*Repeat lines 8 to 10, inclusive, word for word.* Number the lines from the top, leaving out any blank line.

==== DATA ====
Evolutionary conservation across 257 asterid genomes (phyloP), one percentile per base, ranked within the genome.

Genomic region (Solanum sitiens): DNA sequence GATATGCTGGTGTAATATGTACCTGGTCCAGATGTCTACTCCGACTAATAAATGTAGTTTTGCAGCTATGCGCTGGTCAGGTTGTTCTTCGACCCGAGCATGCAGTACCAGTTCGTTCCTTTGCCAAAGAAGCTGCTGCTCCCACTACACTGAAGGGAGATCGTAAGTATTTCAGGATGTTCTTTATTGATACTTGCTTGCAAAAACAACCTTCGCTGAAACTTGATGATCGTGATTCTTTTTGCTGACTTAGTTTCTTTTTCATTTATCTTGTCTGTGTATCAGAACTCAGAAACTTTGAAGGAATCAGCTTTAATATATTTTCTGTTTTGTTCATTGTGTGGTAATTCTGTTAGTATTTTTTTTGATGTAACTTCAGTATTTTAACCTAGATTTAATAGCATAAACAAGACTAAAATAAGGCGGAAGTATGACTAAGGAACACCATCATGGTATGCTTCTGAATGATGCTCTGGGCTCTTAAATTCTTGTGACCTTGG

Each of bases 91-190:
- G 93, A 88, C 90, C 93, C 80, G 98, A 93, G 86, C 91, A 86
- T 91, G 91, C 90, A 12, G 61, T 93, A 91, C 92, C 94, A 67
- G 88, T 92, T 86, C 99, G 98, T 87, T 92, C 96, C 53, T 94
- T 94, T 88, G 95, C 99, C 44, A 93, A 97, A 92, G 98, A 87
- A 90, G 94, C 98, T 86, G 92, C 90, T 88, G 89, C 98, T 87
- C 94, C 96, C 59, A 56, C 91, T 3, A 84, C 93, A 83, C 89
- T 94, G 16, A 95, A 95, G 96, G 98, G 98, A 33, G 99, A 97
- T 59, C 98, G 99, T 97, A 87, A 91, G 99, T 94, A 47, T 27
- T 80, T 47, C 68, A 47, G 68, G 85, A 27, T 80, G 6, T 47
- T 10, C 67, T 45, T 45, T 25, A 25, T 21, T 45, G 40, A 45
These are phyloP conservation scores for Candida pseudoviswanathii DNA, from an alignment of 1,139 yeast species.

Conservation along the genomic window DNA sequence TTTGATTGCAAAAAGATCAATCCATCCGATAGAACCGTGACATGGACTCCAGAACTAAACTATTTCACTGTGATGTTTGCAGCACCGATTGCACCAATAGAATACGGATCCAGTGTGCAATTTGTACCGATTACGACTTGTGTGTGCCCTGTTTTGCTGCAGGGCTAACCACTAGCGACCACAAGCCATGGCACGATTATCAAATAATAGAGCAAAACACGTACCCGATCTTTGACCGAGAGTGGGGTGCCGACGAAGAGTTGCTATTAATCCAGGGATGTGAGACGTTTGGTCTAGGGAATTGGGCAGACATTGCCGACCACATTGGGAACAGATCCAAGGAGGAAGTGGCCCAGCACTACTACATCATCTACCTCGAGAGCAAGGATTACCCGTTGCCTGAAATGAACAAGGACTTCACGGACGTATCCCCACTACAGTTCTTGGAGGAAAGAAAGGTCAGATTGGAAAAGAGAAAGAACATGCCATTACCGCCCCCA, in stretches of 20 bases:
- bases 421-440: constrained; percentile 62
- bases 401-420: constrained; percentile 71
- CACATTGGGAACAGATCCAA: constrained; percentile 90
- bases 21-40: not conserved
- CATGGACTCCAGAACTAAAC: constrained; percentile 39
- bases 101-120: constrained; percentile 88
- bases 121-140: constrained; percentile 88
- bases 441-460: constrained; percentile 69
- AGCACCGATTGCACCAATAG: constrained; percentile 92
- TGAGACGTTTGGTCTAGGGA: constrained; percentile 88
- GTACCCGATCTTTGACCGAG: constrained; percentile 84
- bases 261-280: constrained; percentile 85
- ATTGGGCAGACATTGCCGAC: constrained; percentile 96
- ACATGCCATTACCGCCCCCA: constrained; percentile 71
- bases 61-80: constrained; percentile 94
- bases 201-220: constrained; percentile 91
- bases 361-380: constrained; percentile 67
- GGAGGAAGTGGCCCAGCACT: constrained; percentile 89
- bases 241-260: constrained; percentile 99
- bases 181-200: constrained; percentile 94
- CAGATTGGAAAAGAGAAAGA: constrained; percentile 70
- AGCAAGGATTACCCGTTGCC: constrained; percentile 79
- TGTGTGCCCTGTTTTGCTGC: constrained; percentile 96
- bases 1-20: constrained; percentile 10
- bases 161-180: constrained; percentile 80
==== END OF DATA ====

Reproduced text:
- A 90, G 94, C 98, T 86, G 92, C 90, T 88, G 89, C 98, T 87
- C 94, C 96, C 59, A 56, C 91, T 3, A 84, C 93, A 83, C 89
- T 94, G 16, A 95, A 95, G 96, G 98, G 98, A 33, G 99, A 97